He Flew for 2 Years Unsuspected. Then, the Press of a Wrong Button

British Airways pilot Craig Butfoy jailed after faking flying experience
By Jenn Gidman,  Newser Staff
Posted Apr 4, 2022 12:46 PM CDT
Updated Apr 9, 2022 9:00 AM CDT
British Airways Pilot Jailed After Faking Flying Experience
British Airways planes parked at Heathrow Airport in London on March 18, 2020.   (AP Photo/Frank Augstein, File)

Who knows how things would've worked out for Craig Butfoy, and the passengers on the planes he piloted, if he simply hadn't pressed a wrong button one day at work. That button press, as it turns out, led to questions being asked, and then a startling revelation: The now-former British Airways pilot had lied about his experience to get the job, per Insider. Butfoy, said to be in his late 40s, was sentenced on March 28 to one year behind bars after admitting to fraud charges and violating an order on air safety standards.

According to court documents seen by the Times of London, Butfoy made up training certifications and falsely noted he had more than 1,600 hours of flying time as a captain when applying for a pilot's job at BA CityFlyer, a British Airways affiliate. He got the job, and between April 2016 and March 2018, Butfoy flew the friendly skies, first for a year for BA CityFlyer, then for Stobart Air, a now-defunct Irish regional airline under the Aer Lingus umbrella. Things fell apart for Butfoy, however, when, while his plane was on the tarmac in Switzerland, he apparently pressed a button "no qualified pilot would," sources tell the Times.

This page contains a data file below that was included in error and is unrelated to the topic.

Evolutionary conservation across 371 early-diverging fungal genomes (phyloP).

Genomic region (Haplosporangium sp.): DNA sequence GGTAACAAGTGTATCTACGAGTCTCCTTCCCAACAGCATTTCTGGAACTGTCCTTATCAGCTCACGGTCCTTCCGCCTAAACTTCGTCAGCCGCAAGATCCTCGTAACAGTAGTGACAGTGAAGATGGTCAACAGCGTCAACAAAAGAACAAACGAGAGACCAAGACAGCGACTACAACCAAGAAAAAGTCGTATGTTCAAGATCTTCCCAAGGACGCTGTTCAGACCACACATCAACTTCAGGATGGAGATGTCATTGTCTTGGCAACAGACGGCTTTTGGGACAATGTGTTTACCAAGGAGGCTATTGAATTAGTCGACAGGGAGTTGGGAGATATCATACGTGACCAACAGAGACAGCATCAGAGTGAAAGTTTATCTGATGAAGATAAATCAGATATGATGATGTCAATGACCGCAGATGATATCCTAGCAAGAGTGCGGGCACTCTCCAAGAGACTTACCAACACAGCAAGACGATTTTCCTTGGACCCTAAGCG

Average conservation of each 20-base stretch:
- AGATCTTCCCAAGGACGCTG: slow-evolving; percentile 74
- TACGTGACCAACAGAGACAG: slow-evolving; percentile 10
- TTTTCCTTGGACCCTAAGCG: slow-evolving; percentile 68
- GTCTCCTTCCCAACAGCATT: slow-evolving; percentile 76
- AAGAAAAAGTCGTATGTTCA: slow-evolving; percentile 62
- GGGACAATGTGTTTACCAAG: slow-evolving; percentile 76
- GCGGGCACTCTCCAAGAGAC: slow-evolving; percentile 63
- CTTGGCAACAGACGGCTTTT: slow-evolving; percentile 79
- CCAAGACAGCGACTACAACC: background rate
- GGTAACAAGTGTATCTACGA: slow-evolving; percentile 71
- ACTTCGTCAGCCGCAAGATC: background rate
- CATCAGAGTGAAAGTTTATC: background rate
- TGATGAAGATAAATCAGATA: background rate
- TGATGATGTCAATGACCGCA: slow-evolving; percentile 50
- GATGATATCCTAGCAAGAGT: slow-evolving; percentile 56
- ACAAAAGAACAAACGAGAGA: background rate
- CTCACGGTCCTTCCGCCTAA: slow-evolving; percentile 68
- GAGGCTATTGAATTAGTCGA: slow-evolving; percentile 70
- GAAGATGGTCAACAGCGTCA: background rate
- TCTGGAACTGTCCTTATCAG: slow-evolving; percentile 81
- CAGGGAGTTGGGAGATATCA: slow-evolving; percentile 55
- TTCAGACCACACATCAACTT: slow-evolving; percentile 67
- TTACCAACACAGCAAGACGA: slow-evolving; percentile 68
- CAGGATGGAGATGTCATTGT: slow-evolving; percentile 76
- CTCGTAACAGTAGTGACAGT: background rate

Officials started looking more closely into his background and discovered he'd tweaked his flight hours log before coming to work for British Airways. Per the Independent, some of those flying hours he claimed had apparently taken place in a flight simulator. He also said he'd had a private pilot's license since 1998, which wasn't true, per court documents. Still, a British Airways representative tells Insider that Butfoy was indeed fully qualified and certified—they noted only that Butfoy gave incorrect info as part of his references during the job application process—and that "at no point was there any risk to customers or colleagues." (More British Airways stories.)

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